States are required to extend eligibility to those with income up to 133% of the FPL in the VIII group beginning January 1, 2014.  However, states have the option of taking several other steps.  States can expand coverage to the new VIII group sooner, and if they do, they can expand the VIII group to include other low-income adults, such as parents and SSI-related groups.  In addition, states like New York that have utilized presumptive eligibility for pregnant women and children could extend presumptive eligibility to the new VIII group, as well as to parents and caretakers.  Finally, beginning in 2014, states can elect to cover the new VIII group beyond 133% of the Federal Poverty Level (FPL). 

The new VIII group is subject to all existing rules in Medicaid, such as rules regarding immigration status and residency. 

For many states, mandated coverage of the new VIII group up to 133% of FPL will significantly expand access to public health insurance coverage because childless adults are not covered by most state Medicaid programs.  In New York, while there will certainly be some newly eligible adults, the increase in coverage will be less dramatic.  New York’s Family Health Plus (FHP) program currently covers childless adults with income up to 100% of the FPL.  This means that the mandated newly eligible in New York will be limited to childless adults with income between 100% and 133% of the FPL.

Fundamental Changes to Budgeting Rules 

MAGI Budgeting - Section 2002 of PPACA provides that, starting in 2014, states must eliminate resources tests and transition to a new form of Medicaid budgeting for most, but not all, Medicaid applicants.  The new budgeting uses adjusted gross income as defined in the Internal Revenue Code, §36B(d)(2).  PPACA requires states to modify the adjusted gross income by applying the 5% disregard– thus the term Modified Adjusted Gross Income, or MAGI.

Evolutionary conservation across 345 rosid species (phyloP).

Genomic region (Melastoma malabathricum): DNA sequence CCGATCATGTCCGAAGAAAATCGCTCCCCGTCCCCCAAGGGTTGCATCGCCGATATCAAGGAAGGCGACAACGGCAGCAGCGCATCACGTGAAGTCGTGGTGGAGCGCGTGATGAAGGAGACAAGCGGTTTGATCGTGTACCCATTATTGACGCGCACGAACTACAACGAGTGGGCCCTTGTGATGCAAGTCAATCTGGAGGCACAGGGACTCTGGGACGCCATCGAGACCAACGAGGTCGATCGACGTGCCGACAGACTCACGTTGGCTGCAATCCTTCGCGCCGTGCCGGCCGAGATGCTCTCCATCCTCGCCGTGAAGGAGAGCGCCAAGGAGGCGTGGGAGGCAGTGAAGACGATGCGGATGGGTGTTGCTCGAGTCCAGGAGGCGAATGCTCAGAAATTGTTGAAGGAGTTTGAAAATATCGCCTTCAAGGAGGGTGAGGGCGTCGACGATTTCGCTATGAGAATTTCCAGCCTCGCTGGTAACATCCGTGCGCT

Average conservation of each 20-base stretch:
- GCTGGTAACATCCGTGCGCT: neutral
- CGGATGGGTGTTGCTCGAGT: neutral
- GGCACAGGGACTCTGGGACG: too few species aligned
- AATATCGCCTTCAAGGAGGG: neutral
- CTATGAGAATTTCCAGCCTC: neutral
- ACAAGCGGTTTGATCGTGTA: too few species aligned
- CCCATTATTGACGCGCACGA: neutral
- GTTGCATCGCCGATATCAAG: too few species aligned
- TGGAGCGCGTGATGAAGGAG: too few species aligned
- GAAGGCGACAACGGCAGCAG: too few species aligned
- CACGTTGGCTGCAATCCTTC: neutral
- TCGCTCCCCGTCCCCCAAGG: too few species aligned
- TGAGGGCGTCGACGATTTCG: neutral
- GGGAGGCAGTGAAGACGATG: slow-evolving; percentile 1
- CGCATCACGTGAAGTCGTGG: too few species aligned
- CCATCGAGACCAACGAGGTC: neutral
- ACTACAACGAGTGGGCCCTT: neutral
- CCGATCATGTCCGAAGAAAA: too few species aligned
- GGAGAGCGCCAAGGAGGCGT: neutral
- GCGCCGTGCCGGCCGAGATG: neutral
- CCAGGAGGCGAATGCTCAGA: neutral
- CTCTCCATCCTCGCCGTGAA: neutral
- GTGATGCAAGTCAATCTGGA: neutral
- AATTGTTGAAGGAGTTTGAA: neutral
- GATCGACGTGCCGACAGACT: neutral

States must use the new MAGI form of budgeting for most Medicaid applicants (including those in the new VIII group) beginning in 2014.  The combined effect of mandating coverage up to 133% of FPL, and then requiring use of MAGI budgeting, effectively raises the income level for most Medicaid applicants to 138% of the FPL.   

The shift to MAGI budgeting rules will have several significant consequences.  First, MAGI, as defined in the tax code, does not include the types of disregards we are used to in Medicaid, such as earned income and child care disregards.  While the new five percent income disregard will be helpful, it is not likely to fully offset the elimination of earned income and child care disregards.  However, MAGI allows for deductions of other income not currently deducted under Medicaid, including alimony and educational expenses such as student loans.  Deductions that are allowed under adjusted gross income include trade and business deductions of the taxpayer, losses from the sale or exchange of property, alimony, retirement savings, moving expenses, interest on educational loans, higher education expenses, and health savings accounts.  For a full list of adjusted gross income deductions, see 26 U.S.C. §62.  Also, under the IRS/tax model, certain income is not countable as gross income.  This includes SSI and Social Security Survivor benefits in certain circumstances, as well as child support.